The amazing University of Konstanz


In 1978, semanticists at the University of Konstanz organized a memorable interdisciplinary conference “Semantics from Different Points of View”, bringing together linguists, psychologists, philosophers, and computer scientists in a joint conference on the various ways of studying linguistic meaning. The photograph has Barbara Partee right in the middle (with unicorn shirt). Behind her are Ede Zimmermann and David Lewis. I am on the very left in the first row, next to Max Cresswell, who is next to Arnim von Stechow. In the last row, you see Irene Heim, who was then a graduate student at UMass Amherst, but had been a student of Arnim von Stechow’s in Konstanz before that. Next to Irene Heim is Hans Kamp. Among the other participants are Manfred Pinkal, Renate Bartsch, Dieter Wunderlich, Wolfgang Klein, Urs Egli, Josef Bayer, Rainer Bäuerle, Veronika Ehrich, Eckehard König, Joachim Ballweg, Roland Hausser, and Wolfgang Sternefeld.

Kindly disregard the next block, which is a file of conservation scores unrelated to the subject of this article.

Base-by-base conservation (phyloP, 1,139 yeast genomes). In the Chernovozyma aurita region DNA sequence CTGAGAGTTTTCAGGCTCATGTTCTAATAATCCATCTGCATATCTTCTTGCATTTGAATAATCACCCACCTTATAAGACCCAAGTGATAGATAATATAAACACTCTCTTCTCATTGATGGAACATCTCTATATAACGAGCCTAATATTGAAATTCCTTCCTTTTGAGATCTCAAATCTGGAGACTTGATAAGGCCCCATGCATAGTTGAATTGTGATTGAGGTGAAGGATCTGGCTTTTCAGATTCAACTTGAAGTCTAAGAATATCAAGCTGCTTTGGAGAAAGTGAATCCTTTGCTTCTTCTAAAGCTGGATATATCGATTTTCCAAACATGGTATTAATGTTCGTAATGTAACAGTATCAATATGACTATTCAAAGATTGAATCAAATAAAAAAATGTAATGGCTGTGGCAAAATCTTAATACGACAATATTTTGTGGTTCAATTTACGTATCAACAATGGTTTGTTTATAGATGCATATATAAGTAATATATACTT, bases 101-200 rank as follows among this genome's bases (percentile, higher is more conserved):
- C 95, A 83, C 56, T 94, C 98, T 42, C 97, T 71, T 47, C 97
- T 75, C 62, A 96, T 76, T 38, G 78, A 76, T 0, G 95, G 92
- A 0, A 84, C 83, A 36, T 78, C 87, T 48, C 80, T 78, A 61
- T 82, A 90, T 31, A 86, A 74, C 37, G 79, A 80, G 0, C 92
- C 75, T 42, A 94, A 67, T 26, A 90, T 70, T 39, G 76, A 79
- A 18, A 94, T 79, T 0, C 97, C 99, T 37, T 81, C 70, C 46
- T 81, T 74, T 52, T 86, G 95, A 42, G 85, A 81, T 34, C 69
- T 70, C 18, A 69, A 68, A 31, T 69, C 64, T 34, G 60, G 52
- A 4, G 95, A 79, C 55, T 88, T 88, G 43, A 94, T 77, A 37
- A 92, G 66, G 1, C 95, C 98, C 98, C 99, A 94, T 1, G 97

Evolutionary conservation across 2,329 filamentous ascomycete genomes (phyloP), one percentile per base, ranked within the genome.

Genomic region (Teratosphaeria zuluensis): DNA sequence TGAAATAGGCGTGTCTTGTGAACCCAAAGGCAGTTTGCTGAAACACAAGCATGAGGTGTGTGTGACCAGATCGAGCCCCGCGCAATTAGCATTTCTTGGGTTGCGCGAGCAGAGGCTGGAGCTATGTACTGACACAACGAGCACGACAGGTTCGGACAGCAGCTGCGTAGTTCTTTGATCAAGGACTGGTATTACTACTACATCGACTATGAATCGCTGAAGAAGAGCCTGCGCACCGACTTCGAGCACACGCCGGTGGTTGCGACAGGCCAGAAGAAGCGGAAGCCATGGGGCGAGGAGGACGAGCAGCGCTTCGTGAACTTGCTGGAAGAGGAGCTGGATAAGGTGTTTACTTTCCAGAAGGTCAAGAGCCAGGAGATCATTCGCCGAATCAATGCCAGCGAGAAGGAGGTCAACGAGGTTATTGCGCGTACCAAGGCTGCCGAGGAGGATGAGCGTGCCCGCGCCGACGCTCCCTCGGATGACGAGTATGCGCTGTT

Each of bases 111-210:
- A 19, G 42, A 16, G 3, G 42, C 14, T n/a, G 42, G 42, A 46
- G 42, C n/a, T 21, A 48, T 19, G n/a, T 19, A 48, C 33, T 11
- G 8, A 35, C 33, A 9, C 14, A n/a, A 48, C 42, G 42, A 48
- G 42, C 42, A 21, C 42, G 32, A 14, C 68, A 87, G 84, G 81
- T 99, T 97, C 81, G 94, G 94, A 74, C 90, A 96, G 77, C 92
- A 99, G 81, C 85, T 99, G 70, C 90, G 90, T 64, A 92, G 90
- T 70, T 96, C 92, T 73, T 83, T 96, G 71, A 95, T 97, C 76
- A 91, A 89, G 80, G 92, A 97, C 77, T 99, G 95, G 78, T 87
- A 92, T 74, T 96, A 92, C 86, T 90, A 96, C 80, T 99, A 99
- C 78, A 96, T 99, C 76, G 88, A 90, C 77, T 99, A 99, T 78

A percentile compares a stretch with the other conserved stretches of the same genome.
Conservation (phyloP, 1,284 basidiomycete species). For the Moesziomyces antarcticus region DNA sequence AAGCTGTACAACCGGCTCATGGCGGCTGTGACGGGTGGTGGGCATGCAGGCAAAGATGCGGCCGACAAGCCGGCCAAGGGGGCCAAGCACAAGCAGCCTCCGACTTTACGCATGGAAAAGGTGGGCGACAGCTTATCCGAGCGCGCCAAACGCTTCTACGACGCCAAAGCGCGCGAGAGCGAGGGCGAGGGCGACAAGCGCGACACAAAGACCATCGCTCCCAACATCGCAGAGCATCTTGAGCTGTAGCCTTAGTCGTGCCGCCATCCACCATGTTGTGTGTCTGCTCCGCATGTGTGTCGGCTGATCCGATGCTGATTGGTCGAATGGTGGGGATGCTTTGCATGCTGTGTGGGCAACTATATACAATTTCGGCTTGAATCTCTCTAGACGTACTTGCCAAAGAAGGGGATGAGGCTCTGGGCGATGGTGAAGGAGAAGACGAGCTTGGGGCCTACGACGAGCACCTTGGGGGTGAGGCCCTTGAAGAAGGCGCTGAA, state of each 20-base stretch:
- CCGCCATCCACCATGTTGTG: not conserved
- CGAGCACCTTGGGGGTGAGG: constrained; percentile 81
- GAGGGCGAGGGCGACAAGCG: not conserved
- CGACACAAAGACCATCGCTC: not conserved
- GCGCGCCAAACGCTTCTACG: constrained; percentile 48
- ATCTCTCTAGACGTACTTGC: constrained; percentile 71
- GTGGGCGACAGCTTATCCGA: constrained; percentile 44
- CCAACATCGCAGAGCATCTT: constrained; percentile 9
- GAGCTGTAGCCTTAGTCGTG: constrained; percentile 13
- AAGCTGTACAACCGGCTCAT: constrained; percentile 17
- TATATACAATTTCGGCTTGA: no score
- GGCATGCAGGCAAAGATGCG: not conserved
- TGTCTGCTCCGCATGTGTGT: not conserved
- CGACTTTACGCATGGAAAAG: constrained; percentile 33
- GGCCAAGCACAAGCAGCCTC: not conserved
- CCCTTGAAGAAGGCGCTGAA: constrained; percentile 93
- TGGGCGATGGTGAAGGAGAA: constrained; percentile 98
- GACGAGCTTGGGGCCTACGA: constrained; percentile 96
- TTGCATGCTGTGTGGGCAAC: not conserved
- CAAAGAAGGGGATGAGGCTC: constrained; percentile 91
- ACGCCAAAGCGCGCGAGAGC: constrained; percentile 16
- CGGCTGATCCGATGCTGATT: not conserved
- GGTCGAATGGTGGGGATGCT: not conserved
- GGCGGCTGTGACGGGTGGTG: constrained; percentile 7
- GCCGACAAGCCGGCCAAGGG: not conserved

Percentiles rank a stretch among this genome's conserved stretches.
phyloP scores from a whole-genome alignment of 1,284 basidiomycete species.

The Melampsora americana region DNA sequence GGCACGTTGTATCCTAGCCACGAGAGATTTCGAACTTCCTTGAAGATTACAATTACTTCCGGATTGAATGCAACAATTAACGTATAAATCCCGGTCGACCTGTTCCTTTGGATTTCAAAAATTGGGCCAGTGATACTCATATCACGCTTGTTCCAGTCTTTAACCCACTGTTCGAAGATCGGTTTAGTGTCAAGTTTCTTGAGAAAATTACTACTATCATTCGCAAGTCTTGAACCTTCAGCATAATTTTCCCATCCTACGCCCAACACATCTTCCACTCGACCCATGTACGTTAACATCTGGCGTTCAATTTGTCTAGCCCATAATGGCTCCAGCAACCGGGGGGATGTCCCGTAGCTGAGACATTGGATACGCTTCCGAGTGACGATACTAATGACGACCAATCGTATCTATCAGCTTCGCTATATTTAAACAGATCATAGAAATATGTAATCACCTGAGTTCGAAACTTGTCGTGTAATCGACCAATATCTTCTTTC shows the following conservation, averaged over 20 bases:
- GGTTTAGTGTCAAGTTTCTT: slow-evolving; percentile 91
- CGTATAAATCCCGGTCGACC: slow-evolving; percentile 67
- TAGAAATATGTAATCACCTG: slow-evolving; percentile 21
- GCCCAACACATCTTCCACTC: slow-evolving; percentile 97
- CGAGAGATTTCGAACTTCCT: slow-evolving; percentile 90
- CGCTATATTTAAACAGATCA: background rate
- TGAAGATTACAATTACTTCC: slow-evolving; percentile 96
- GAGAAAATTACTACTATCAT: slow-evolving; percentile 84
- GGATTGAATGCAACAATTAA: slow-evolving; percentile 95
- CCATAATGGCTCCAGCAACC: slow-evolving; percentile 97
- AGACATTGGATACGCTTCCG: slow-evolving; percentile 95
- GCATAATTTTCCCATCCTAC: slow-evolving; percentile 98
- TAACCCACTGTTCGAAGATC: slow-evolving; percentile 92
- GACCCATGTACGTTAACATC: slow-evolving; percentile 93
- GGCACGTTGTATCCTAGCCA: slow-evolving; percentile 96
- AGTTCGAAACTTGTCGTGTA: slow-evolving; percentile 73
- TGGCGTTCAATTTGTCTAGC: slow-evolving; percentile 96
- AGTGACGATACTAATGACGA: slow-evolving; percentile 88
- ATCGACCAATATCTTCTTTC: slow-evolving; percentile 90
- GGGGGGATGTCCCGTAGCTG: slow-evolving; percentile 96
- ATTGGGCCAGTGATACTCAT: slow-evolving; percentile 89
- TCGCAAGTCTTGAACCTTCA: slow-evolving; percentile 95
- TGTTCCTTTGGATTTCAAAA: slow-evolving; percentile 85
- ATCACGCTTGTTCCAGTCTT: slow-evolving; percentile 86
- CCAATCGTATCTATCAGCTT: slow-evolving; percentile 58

I received all of my degrees from the University of Konstanz (MA and Dr. phil – there was no BA in Germany at the time). When I was a student and young researcher in Konstanz in the 1970s, this was an absolutely amazing place, and much of my success in my profession has its roots there. To mention just a few things: even though I was only in my 3rd year of university studies when I arrived in Konstanz (I would have been a mere undergraduate in the US), I was collaborating on a (long-forgotten) 2-volume book on mathematical linguistics after just one year there, and even became (undeservedly) the book’s first author. This wasn’t anything special about me: this was Konstanz in the 1970s. Roughly at the same time, I became one of three members of the Executive Committee running the Konstanz Linguistics department. I was the student member, but my voice had equal weight. I was also a member of the University’s Ausschuss für Lehrfragen (University Committee for Matters of Teaching) – half of the members of this committee were students, the other half were tenured and untenured faculty. The committee was in charge of all important issues relating to teaching. I have been grateful for the education I received in Konstanz ever since – it was pure Utopia – something that wasn’t available anywhere else in Germany (or in the world).  

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